To be precise, that financial services firm wanted to spec out what six racks of hybrid and all-flash storage would look like and what it would cost. The company was, says Warfield, most interested in the all-flash variant. “This was a hypothetical configuration for a larger deployment than the customer intended to purchase, but it is absolutely representative of the type of scale that we are designing for,” says Warfield. And it is the kind of thing that large companies will be deploying over the next several years, whether they do it piecemeal or all at once.
The DataStream 2000f storage arrays in this config were linked to each other using a leaf/spine network architecture pioneered by Arista a few years back, which cross-couples the top-of-rack switches into a relatively flat network that puts each switch in the racks only one hop away from the other switches. This initial configuration had six pairs of Arista 7050TX-64 switches in the top of each rack acting as the leafs (no, they are apparently not called leaves), and the two center racks had one Arista 7250QX switches as the spine, which cost $69,995 each at list price from Arista and which sport 64 ports running at 40 Gb/sec. The racks have a total of 118 of the Coho Data arrays in them. Add it all up, and you are talking about $28.7 million for around 6 PB of flash storage that looks like one giant flash array as far as NFS is concerned. It would have an aggregate of 38 million IOPS.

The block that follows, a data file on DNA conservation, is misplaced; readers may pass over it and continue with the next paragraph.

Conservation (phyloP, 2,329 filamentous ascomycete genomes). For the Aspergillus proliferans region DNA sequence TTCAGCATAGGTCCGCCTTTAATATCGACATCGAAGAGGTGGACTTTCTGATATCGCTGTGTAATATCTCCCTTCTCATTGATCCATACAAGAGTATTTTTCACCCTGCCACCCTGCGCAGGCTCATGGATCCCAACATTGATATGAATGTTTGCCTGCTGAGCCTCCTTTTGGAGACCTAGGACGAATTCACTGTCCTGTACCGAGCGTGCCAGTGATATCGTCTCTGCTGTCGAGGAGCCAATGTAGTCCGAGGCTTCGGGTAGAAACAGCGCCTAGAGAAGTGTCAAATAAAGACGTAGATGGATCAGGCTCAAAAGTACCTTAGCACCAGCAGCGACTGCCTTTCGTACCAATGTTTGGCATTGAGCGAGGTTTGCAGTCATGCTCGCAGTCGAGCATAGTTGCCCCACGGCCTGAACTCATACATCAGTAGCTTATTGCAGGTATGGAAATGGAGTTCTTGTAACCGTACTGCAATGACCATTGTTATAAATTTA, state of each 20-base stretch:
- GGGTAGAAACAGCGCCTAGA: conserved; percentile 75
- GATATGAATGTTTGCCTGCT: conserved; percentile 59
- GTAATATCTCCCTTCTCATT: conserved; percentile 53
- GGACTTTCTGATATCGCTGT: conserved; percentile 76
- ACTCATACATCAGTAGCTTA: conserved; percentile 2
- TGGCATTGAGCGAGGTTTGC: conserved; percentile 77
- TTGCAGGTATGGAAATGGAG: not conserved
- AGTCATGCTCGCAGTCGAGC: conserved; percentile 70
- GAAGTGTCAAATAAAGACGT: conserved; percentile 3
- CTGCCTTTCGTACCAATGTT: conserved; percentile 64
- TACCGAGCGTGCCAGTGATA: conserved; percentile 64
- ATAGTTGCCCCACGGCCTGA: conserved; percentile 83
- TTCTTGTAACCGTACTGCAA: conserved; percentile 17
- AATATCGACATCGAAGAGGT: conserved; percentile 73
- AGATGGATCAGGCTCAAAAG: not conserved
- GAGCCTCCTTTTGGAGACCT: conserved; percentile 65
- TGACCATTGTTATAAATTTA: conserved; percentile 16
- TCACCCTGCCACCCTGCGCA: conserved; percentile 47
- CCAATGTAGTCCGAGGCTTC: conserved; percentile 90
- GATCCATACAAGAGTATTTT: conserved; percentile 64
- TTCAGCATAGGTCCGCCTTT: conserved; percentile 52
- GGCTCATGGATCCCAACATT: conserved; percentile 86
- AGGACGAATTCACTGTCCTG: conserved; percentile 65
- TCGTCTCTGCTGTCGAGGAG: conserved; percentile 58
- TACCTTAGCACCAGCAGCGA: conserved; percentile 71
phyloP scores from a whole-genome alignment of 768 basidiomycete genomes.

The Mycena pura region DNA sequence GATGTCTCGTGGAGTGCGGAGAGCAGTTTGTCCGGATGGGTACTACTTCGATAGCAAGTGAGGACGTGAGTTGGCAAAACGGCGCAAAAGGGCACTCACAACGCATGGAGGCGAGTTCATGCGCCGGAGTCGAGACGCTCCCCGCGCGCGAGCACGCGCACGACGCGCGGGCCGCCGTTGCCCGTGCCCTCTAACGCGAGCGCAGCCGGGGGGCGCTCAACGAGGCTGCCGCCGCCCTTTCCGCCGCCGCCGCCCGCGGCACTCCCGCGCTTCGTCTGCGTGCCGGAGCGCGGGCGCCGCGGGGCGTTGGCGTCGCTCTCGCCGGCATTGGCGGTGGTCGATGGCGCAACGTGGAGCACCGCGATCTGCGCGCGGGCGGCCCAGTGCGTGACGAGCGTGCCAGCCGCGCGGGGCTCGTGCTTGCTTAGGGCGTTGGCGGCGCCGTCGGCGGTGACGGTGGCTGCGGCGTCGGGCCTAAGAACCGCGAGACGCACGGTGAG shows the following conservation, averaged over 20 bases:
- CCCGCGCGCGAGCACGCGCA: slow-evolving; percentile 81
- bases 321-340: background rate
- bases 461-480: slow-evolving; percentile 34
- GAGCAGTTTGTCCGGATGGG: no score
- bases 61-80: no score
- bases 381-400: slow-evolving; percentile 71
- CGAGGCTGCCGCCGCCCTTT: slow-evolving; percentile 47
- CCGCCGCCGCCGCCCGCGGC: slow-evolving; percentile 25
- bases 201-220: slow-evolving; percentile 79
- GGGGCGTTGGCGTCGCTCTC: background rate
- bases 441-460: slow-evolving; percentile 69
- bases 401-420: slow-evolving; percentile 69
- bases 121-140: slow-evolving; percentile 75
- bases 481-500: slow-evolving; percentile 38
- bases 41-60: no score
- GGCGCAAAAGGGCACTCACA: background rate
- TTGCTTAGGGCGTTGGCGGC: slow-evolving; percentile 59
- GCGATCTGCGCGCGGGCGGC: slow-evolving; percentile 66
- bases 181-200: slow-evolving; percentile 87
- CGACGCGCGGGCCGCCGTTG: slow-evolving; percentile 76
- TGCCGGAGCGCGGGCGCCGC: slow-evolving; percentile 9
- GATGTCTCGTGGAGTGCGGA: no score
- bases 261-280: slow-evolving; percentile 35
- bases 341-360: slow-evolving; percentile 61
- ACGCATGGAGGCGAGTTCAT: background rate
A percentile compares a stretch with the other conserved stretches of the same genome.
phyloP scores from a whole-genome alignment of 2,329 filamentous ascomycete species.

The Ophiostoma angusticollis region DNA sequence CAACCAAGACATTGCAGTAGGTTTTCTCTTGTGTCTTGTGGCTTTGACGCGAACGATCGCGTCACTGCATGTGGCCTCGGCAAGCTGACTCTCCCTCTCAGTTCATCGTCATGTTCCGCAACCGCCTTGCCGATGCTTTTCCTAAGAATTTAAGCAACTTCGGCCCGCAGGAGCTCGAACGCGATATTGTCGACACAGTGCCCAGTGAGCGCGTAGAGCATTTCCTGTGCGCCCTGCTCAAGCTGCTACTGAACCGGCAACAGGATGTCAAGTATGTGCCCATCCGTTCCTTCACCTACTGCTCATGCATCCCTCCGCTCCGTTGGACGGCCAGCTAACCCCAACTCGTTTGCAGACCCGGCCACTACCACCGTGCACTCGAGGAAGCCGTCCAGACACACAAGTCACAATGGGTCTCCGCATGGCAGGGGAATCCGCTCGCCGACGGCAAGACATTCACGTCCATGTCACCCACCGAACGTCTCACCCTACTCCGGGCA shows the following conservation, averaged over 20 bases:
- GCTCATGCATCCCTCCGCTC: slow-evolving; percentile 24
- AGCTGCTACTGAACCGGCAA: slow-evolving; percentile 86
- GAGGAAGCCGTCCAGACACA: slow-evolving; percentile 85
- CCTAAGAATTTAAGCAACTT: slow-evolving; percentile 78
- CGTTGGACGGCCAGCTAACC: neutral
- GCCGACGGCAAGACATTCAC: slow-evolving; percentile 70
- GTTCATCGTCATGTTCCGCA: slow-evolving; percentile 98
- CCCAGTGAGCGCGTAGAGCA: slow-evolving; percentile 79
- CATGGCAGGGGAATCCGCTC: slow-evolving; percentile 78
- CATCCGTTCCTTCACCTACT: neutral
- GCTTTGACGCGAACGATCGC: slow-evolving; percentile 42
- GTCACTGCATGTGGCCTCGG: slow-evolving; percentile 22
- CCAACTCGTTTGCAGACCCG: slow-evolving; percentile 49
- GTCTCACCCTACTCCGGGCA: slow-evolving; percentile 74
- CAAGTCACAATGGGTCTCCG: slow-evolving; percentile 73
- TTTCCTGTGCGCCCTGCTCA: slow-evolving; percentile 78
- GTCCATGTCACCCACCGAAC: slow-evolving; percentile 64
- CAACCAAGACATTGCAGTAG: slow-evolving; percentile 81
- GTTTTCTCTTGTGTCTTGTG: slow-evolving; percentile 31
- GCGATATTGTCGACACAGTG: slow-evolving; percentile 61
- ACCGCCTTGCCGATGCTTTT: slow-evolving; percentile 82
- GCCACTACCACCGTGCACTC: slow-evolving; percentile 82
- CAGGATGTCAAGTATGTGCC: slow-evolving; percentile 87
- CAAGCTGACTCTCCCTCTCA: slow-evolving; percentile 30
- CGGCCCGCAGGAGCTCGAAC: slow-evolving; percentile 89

In this setup, the spine connectivity is oversubscribed by a factor of 3:1 and this actually means that access to the storage is bottlenecked a bit. To not oversubscribe the spine switch, Coho Data would switch to Arista 7050TX-96 switches, which have 96 downlinks and which cost $39,995 at list price, as the top of rackers and the Arista 7500 series of core switches as the spine. We configured the spine with a pair of Arista 7508E core switches and a dozen 36-port line cards running at 40 Gb/sec, which is a much pricier option, at $737,958 per switch, but which gives non-blocking access to each port on the DataStream arrays. The way the architecture is set up, there is one hop between any storage nodes in the rack, and then two more hops to get to any other node (one through the spine and one through the lead in the outside rack). That brings the price up to $30.2 million at catalog list price. (Probably something like 40 percent off at least for a big deal like this would be our guess.)
While this is an interesting science and economics experiment, what Warfield said the customer should do is put the servers in the same racks as the storage. That way, the server nodes can be precisely one hop away from storage within the rack and no more than three hops away from storage across the racks. And the DataStream software would analyze the data access patterns for the servers in this truly hybrid cluster and move the data so it would only be one hop away from a server node wherever possible. The Arista 7508 switch has plenty of expansion capacity to double up the racks to keep it at around 6 PB of total capacity and put ten servers per rack in the whole shebang. That’s a 120-node cluster with what amounts to a single giant flash array that all of the nodes can share.